When it comes time to market your script, invariably the first thing a prospective producer will want to see is your screenplay's logline. A great logline may be the difference between your script getting sold or your script getting tossed. The logline is almost like a business card - it serves as both an advertisement and a calling card for the script. A poorly written logline usually means a poorly written script. But how do you condense your entire screenplay into 25 words or less? What do you include? What should you leave out? Take these tips from the pros to turn that logline from a dreaded part of the screenwriting process to one that could possibly lead to that big sale.
Logline Tips: Some Do's and Don'ts
Try writing your logline before you write your script. This will help clarify the screenplay and keep you focused on the main storyline. You wouldn't want to start a road trip without knowing your destination. Likewise, you wouldn't want to start a script without knowing where you are going. Writing your logline before you start is like having a road map sitting in front of you, to keep you on track. If the story changes, you can always revise your logline later.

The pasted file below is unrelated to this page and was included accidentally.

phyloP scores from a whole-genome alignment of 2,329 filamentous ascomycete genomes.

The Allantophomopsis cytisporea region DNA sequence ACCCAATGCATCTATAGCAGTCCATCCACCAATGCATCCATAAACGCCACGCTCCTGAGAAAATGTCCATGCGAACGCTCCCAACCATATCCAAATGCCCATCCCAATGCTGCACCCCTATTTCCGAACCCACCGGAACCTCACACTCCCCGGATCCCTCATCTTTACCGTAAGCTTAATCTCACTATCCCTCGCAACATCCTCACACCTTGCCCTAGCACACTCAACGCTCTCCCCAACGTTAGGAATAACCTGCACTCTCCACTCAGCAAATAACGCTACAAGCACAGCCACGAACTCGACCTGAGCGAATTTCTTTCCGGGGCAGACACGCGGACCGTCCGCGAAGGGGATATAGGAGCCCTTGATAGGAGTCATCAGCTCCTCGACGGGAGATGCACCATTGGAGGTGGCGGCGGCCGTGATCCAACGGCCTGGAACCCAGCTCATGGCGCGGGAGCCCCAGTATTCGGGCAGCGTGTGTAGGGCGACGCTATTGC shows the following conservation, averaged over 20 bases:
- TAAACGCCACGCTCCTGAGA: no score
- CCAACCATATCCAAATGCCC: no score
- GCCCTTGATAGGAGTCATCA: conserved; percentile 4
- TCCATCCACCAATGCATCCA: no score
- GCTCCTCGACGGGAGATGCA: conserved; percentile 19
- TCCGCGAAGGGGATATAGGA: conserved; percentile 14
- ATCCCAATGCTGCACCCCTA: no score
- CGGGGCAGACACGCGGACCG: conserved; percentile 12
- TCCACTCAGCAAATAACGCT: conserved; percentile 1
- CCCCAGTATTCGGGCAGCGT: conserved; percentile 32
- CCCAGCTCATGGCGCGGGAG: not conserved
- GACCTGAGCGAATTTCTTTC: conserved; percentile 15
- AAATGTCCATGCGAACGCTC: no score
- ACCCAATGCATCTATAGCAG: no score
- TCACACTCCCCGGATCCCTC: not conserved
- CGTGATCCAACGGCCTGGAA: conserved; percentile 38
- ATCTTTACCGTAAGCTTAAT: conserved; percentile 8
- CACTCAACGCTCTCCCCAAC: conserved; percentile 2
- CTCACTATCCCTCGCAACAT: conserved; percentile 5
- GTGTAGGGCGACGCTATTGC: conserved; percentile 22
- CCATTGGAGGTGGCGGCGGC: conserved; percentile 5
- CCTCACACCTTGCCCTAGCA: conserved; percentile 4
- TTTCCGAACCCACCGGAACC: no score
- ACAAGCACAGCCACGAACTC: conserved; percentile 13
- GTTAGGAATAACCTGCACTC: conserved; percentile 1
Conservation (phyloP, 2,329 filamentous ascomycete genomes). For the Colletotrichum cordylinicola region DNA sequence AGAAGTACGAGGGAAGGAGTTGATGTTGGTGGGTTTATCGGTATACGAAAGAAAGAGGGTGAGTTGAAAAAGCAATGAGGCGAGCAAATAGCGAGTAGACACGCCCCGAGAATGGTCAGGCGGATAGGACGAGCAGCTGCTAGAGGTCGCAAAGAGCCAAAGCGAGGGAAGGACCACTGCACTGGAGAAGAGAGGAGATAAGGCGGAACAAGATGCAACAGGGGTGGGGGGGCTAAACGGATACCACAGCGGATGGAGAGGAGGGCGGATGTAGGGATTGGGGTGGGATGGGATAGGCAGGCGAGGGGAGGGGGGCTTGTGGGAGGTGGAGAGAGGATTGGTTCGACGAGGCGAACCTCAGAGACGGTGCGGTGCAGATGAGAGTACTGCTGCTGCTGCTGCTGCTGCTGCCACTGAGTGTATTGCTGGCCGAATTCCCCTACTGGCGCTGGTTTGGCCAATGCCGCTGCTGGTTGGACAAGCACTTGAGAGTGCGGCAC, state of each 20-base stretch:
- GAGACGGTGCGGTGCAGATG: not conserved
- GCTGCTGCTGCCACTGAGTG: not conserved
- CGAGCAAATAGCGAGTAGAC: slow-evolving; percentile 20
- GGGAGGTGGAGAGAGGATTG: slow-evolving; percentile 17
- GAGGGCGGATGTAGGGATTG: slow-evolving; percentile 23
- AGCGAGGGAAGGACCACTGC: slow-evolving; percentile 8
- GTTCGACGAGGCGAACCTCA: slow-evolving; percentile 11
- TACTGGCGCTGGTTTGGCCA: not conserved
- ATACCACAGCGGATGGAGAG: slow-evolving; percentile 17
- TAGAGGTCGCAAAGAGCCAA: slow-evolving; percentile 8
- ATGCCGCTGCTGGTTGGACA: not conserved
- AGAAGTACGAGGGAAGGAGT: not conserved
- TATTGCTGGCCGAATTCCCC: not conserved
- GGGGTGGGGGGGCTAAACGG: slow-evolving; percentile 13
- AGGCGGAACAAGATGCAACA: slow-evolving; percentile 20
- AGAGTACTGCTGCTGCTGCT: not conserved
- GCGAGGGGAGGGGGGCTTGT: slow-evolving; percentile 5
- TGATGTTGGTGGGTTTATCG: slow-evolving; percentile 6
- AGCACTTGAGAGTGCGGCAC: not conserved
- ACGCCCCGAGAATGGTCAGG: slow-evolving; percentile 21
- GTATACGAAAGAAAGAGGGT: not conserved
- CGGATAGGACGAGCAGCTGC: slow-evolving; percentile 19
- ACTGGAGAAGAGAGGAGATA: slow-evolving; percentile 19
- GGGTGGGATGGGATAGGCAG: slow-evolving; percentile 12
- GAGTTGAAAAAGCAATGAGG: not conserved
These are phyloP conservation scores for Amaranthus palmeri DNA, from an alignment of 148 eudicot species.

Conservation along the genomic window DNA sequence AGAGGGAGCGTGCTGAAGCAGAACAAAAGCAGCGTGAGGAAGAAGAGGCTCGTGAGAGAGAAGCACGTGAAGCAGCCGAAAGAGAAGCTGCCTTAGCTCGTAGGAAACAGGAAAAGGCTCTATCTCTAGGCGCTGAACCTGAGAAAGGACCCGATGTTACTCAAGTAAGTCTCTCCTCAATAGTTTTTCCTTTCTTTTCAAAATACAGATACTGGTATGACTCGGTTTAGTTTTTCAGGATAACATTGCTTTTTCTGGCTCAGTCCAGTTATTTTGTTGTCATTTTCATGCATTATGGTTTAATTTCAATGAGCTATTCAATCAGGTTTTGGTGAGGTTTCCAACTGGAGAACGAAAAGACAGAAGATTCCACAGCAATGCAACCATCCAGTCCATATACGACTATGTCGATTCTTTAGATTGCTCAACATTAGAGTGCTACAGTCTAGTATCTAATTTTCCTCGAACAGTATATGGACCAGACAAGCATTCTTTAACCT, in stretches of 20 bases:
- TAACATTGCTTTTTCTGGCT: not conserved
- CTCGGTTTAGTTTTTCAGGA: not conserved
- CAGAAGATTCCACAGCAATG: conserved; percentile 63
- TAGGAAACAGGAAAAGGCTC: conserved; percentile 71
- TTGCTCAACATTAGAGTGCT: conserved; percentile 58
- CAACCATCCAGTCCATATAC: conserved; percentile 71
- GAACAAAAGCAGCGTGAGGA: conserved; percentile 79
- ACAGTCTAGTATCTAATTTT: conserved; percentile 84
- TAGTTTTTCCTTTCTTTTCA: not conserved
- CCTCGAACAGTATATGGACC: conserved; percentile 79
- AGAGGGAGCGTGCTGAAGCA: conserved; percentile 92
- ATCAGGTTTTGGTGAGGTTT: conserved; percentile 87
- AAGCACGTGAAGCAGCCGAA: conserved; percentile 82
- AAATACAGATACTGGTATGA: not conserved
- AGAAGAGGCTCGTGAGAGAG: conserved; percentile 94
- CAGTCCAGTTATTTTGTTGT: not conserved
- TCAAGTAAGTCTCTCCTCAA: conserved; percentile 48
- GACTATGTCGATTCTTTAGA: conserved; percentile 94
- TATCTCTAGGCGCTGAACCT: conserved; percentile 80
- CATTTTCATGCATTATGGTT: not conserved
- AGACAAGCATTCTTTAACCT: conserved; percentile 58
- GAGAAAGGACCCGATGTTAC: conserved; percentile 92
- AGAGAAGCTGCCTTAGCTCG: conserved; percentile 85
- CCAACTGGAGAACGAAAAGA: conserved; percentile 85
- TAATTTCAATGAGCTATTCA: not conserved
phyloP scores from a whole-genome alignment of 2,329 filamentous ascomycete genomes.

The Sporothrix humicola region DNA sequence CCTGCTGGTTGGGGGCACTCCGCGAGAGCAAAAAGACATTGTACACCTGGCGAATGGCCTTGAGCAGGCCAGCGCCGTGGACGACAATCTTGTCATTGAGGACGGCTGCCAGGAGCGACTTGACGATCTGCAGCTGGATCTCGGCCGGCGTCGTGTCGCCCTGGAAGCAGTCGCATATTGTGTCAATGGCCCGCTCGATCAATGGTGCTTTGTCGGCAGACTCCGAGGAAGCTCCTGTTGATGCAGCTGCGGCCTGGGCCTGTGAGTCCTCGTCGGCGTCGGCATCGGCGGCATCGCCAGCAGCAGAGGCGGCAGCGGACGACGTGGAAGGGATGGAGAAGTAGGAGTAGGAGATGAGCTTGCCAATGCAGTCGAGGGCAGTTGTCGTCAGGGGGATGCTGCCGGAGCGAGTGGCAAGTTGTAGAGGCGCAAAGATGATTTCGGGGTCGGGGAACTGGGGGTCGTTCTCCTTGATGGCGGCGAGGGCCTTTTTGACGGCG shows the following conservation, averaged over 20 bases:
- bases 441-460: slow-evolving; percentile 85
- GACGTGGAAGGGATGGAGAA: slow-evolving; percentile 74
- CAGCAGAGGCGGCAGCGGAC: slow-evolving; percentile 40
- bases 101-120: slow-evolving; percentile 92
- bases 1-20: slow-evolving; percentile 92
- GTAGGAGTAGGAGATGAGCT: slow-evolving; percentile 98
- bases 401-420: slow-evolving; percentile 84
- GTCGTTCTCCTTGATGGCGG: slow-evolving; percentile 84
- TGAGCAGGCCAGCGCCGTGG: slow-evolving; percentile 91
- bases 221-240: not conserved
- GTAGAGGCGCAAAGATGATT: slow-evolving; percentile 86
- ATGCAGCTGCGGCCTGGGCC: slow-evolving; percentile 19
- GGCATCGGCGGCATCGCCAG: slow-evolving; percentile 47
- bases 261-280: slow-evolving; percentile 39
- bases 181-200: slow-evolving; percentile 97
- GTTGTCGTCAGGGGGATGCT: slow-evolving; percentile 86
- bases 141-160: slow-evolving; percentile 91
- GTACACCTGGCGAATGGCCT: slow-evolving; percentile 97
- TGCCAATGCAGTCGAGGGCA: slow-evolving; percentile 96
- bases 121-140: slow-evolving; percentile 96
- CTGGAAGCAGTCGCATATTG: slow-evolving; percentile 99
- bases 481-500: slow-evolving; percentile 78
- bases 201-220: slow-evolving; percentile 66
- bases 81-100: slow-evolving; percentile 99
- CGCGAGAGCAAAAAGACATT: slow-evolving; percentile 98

Don't use character names in your logline unless your story is based on an actual person.
Don't attempt to tell the story in the logline. Tell about the story instead. It's a subtle difference, but basically you want to relate the story's concept in a logline by telling the story in a nutshell.
Don't use analogies to describe your story. Lines like: "It's Jaws meets Top Gun" is not what you want to put in a logline. While analogies can be useful, their place is not in your logline.
Do keep your logline to a single sentence. It will probably be a long sentence, but we'll come to that in just a minute.
Don't write a logline that sounds like a movie poster. That's a tagline. Avoid things like "it's the greatest story ever told" or "this explosively creative story...". These sorts of lines...